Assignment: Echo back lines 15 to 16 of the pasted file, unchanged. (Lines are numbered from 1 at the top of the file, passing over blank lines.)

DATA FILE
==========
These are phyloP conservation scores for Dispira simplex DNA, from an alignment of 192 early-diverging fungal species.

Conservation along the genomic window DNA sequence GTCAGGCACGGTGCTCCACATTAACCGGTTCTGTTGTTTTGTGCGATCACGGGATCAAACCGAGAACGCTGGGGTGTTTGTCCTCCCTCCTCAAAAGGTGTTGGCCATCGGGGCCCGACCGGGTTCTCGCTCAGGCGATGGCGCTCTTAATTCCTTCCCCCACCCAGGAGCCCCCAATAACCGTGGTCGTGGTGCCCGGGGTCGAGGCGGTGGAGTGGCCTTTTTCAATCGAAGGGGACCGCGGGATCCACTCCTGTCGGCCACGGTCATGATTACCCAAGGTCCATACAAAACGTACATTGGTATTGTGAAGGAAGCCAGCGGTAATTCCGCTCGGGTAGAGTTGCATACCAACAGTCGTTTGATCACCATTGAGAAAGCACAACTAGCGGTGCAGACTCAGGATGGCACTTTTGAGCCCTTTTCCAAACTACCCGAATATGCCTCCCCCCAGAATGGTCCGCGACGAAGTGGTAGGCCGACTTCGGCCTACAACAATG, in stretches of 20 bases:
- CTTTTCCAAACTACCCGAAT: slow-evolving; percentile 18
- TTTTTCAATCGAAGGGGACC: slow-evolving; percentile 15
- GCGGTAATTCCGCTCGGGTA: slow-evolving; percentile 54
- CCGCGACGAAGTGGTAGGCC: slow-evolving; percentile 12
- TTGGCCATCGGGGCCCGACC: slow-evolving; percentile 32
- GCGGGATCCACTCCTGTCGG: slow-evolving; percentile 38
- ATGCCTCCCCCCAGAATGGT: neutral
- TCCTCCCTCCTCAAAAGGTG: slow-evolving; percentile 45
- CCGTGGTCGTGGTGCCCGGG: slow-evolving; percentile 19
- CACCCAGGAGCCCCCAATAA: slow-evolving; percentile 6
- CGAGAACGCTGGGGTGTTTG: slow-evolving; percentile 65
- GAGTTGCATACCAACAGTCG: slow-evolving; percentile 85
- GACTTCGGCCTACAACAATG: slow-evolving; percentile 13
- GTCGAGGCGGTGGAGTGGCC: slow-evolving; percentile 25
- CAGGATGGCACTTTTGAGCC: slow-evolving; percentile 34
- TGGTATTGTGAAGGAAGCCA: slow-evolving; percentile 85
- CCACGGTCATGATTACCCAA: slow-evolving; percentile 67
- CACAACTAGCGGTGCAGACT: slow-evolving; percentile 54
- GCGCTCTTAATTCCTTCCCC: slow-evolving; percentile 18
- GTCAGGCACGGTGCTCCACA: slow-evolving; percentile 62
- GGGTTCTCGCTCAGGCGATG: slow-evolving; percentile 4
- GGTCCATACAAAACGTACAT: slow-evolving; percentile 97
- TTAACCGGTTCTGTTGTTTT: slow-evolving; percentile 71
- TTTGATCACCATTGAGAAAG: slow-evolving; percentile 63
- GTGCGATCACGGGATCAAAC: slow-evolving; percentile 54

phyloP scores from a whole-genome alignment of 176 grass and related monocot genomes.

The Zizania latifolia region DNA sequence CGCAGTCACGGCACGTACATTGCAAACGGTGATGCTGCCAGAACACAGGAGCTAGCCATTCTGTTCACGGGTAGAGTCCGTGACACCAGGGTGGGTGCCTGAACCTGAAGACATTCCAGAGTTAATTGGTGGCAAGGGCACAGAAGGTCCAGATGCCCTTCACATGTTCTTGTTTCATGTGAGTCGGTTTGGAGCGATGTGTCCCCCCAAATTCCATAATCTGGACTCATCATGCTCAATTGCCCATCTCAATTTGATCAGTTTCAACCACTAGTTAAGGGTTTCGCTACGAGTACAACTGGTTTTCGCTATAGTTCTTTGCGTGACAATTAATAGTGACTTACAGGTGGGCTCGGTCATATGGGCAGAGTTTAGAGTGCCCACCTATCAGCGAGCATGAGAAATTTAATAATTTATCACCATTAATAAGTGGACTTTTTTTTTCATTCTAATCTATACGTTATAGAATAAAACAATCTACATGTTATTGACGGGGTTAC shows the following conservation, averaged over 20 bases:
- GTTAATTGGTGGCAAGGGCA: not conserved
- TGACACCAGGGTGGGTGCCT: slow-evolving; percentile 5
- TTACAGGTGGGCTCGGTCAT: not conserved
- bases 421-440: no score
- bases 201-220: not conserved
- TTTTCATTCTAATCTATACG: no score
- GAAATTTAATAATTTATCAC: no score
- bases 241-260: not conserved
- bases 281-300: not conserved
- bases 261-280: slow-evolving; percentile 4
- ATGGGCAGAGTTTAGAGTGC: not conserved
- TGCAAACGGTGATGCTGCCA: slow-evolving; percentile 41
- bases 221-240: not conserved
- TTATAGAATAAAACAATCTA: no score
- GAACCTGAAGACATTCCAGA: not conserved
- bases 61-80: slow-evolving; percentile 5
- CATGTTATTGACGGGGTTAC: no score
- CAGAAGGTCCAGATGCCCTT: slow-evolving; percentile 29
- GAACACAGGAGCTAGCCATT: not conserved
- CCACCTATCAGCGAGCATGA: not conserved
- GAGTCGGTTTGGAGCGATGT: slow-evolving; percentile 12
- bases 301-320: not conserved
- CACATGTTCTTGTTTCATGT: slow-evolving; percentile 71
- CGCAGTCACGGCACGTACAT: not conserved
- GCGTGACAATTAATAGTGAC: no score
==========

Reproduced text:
- GACTTCGGCCTACAACAATG: slow-evolving; percentile 13
- GTCGAGGCGGTGGAGTGGCC: slow-evolving; percentile 25